Before Christmas, the lady I nanny for gave me this book. She had read it in her book club and didn’t know if I would be interested in it, but said I was welcome to take it. She is so awesome, by the way. (When I think about what God has been doing in this season of my life, I realize He introduced me to her!) I have been blessed by her in many ways.
The back of the book offers this: a British surgeon and an Indian nun who work together at Missing Hospital in Addis Ababa, Ethiopia end up having twin boys. The mom dies in childbirth and the dad flees the scene. The twins, Marion and Shiva, end up being raised by the doctors around the hospital. I wanted to read it because I know hardly anything about Ethiopia, India, and medical stuff. I was really grateful to learn about medicine and hospitals through Verghese’s narration. He is a surgeon in real life, yet writes about the body and medical practices in such a literary way- in a way I can actually understand and appreciate. I got really wrapped up in the characters and his language- so descriptive, so rich. But is is over 600 pages long, and it took me 2 months to read.
Anyways, I started reading the book out loud to Ben while he drove us home to Colorado for Christmas. The twins are not even born for the first 150 pages! But I loved getting to know the parents’ history. Verghese really sets the scene of Addis Ababa. For one of the first times, I did not make any marks or underlines while reading. But I sticky-noted a few parts, and as I was talking to a friend, Matt Gregg, he phrased exactly what I felt. Those parts in writing that speak to you are wonderful. And he said sometimes you mark something because more needs to be said about it; it needs to be shared; it needs to be retold. You can’t just let it stop by sitting on the page forever- that’s the impact it had. So, I’d like to share one of those magic texts with you:
p.189- Matron, a nun and woman who runs the hospital, is talking with Mr. Harris, the American minister who financially supports Missing and surprisingly shows up to visit. In the scene Harris notices that the Bibles they have sent over are being used to paper the walls in huts and learns that they have more English speaking Bibles than English speaking people in the country. Harris offers accusations of paganism about church sites they want to fund which go against their “hope to bring knowledge of the Redeemer to those who do not have it.” He challenges Matron that the priesthood at the hospital is nearly illiterate and starts asking her if he holds to the Monophysite doctrine that Christ has divine nature, but not human. Here, Matron interrupts and it is this part I want to quote for you:
“‘When you look around Addis and see children barefoot and shivering in the rain, when you see the lepers begging for their next morsel, does any of that Monophysitic nonsense matter the least bit?’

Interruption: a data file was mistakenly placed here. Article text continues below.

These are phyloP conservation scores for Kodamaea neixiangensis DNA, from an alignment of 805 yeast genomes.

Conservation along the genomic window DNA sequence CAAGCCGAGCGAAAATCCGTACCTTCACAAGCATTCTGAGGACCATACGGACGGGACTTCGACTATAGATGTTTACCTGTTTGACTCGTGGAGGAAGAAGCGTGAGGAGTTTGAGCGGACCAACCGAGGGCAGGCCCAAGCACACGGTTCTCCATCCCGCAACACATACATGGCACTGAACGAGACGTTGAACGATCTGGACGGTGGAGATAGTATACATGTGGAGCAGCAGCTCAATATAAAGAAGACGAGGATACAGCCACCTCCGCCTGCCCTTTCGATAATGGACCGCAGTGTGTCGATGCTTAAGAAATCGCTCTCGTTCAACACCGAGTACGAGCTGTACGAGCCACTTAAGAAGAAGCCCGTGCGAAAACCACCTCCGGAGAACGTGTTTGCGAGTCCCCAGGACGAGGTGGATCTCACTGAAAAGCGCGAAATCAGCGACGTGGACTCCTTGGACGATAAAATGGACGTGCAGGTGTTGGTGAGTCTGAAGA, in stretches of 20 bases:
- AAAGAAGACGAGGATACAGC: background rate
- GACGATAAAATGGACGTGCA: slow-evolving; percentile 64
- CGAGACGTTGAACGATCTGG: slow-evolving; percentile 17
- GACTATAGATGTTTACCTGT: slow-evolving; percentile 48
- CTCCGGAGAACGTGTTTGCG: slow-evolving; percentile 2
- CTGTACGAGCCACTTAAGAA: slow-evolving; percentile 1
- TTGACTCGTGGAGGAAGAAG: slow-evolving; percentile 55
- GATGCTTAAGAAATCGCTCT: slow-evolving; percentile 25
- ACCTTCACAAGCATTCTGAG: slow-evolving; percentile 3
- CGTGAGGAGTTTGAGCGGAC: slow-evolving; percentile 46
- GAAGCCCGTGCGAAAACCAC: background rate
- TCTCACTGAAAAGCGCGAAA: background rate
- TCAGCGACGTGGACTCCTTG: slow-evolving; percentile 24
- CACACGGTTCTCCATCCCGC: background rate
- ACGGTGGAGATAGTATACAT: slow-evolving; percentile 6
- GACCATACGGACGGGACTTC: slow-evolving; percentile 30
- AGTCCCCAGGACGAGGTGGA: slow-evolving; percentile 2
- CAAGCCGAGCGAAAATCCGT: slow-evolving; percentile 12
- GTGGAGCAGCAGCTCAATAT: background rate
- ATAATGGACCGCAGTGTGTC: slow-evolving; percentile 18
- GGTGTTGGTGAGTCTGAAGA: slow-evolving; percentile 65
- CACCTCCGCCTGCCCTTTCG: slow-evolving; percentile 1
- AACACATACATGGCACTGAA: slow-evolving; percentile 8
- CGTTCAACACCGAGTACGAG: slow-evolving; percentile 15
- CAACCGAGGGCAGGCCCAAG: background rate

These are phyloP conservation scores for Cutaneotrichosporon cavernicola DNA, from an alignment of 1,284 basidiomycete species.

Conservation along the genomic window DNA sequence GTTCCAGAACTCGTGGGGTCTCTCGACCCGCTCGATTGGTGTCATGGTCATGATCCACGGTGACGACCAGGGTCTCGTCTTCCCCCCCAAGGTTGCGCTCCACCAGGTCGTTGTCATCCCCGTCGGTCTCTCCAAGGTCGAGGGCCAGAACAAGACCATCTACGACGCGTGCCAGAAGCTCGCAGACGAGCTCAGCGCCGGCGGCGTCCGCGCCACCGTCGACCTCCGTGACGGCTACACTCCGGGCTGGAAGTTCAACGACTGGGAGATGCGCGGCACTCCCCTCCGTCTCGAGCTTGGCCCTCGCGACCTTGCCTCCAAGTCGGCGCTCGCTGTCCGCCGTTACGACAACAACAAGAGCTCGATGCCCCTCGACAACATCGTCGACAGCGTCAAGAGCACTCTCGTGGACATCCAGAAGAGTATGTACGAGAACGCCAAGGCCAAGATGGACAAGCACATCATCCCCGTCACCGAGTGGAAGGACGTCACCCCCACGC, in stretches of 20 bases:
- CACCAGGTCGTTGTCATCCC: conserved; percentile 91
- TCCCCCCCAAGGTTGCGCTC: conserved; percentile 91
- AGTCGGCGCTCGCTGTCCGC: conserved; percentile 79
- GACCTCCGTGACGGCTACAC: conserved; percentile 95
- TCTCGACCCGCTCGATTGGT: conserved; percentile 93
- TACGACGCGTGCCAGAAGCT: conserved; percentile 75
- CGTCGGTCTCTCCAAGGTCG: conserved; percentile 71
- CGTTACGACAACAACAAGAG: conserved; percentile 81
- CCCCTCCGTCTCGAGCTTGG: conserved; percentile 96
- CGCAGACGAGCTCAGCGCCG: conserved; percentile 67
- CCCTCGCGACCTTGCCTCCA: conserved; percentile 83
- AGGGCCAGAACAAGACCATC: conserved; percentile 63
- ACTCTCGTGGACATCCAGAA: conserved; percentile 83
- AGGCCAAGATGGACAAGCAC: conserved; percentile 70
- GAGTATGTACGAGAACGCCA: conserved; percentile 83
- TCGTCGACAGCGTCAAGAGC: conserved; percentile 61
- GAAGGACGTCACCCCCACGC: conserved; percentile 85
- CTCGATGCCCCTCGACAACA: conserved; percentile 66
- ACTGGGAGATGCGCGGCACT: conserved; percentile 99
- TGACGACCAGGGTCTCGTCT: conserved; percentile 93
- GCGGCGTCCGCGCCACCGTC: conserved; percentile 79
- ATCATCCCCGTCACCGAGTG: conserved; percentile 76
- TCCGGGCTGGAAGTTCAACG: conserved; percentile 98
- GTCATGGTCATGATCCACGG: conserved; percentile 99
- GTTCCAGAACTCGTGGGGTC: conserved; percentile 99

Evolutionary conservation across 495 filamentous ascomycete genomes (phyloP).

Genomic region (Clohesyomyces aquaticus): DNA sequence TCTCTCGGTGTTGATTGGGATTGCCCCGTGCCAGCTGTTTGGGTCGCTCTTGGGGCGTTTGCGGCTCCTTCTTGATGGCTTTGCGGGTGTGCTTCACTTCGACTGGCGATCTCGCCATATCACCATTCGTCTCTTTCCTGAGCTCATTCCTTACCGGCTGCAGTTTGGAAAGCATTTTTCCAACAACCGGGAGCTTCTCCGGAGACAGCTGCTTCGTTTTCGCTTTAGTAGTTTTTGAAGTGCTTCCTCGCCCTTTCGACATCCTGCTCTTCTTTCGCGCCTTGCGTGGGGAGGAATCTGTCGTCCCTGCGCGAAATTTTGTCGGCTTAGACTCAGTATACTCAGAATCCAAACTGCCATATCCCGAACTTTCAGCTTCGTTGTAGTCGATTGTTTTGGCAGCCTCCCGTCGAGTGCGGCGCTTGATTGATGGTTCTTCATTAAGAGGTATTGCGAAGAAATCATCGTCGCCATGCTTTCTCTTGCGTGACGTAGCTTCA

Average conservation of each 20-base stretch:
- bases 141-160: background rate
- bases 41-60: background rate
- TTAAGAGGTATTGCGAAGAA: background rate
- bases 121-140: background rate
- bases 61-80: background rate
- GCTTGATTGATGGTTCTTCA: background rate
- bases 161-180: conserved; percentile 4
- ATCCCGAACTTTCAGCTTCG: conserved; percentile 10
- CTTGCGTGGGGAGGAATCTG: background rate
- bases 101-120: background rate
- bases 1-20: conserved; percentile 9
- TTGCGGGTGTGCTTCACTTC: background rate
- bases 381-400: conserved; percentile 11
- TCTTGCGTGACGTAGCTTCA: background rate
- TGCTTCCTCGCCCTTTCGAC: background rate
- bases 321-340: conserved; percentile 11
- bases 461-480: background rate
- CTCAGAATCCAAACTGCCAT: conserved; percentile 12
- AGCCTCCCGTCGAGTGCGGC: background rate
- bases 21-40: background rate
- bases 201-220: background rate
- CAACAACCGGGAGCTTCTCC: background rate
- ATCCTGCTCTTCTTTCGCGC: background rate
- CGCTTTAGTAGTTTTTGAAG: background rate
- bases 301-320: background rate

Matron leaned her head on the windowpane.
‘God will judge us, Mr. Harris, by’- her voice broke as she thought of Sister Mary Joseph Praise- ‘by what we did to relieve the suffering of our fellow human beings. I don’t think God cares what doctrine we embrace.’
…From her lips had come the kind of fundamental truth which, because of its simplicity, was unspoken in a church like Harris’s where internecine squabbling seemed to be the purpose for the committee’s existence, as well as a manifestation of faith. It was a small blessing that an ocean separated the doers like Matron from their patrons, because if they rubbed shoulders they’d make each other very uncomfortable.”
I wanted to share this part because it stuck with me. Being married to Ben is a convenient excuse to have theological conversations pretty often, which is really cool. But I read this and our general conclusion that arguing about theology is less productive than living like Jesus was confirmed. And yet I was still challenged to set my priorities straight when it comes to thinking about Christianity, and my faith specifically.
How do I live it out on a daily basis? Where am I too concerned about how things appear/are unraveling rather than why things are being carried out. Where do I see suffering? Seeing Les Mes over Christmas has reminded me of the beauty in this simple truth- “To love another person is to see the face of God.” Gosh, I love that. Everyone loves that, yeah?
In my substitute teaching, the Lord introduces me to some of His children every day. It’s really a cool opportunity. Strangers, yes, but children of God! I have really felt God teaching me to shine Jesus’ light to them by investing in them, even if only for a day. How can I relieve the suffering of other human beings? How did Jesus? I may not ever have a non profit organization or get to visit dark corners of the earth, but every day I am challenged to speak to others as if it is their birthday, as if they are the most important person in the room. I am challenged to listen instead of talk. To relate and join them in their journey of life to the best I can, with God’s strength and Jesus’ presence guiding me through it. Maybe God doesn’t care too much about the doctrines we embrace… interesting thought.
I felt that page needed to be shared past its placement in chapter 14. The book isn’t perfect, and there are quite a few parts that made me uncomfortable. But I learned, enjoyed, and appreciated through the process. If you are looking for an adventure, a few “wow- what an incredible way to communicate such an insight on life”, some exposure to vivid culture that differs from your own, I would recommend this ambitious and passionate story.